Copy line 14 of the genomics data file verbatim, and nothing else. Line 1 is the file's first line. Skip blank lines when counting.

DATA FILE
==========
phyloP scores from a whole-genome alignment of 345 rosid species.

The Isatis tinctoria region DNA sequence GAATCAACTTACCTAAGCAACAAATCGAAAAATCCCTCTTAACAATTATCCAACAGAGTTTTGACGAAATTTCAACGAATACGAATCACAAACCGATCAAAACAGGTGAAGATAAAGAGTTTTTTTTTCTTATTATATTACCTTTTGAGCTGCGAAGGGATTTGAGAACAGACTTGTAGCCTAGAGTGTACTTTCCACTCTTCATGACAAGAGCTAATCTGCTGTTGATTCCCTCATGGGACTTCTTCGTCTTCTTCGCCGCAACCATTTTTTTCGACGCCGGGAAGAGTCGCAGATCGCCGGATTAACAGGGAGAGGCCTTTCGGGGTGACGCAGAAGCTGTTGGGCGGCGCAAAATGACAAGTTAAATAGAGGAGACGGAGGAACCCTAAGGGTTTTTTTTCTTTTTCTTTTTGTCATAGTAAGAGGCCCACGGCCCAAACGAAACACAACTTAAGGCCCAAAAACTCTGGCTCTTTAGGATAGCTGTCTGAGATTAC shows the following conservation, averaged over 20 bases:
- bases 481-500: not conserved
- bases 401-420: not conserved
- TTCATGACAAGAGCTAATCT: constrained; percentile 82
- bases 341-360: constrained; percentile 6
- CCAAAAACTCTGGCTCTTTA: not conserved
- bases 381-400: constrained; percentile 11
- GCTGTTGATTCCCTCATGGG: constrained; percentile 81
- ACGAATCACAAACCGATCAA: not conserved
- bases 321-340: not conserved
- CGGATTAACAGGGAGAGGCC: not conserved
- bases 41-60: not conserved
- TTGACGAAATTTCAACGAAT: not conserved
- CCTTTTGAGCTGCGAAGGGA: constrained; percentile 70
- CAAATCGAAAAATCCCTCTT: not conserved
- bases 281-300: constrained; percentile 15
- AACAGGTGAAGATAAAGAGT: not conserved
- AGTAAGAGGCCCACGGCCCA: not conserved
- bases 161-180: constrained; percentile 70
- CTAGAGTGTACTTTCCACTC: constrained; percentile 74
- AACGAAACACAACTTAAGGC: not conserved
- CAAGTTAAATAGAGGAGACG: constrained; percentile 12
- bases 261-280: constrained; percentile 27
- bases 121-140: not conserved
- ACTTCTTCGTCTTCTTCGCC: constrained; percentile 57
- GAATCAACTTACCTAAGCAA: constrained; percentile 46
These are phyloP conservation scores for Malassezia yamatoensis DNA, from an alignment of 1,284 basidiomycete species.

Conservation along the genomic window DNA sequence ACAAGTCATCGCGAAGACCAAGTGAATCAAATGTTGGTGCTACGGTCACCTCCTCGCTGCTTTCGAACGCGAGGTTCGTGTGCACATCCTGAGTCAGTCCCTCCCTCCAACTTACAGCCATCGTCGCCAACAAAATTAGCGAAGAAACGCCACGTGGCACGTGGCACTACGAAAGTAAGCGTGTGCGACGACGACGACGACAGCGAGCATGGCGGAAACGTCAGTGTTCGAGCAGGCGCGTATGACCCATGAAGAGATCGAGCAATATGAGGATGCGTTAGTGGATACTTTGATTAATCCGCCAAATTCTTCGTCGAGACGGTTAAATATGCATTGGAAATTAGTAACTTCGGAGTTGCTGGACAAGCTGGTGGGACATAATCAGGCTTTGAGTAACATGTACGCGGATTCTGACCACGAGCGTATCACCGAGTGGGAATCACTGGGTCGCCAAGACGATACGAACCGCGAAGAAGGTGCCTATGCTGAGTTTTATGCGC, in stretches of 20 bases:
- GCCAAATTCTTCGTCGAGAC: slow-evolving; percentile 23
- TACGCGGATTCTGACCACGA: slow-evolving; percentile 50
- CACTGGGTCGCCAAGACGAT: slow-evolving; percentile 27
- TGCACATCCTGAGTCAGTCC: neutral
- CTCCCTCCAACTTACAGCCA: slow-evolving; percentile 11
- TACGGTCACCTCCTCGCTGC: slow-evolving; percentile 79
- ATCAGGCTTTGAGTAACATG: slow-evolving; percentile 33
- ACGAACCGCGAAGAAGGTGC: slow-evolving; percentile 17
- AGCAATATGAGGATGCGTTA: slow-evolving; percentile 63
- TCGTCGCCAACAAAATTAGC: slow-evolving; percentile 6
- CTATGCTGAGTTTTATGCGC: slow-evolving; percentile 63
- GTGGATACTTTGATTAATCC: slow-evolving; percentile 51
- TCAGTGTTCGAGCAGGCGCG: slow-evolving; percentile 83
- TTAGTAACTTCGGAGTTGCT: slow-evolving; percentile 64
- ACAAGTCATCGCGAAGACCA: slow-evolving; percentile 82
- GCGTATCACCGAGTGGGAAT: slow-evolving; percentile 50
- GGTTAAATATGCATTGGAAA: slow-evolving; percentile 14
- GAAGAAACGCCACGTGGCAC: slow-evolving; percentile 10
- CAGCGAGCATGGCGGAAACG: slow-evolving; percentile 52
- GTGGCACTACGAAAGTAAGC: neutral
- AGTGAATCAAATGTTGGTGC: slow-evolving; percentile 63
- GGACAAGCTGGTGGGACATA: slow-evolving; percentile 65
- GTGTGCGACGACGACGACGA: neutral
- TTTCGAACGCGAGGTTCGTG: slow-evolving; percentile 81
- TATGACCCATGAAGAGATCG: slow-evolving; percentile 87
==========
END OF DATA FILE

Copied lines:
- TTGACGAAATTTCAACGAAT: not conserved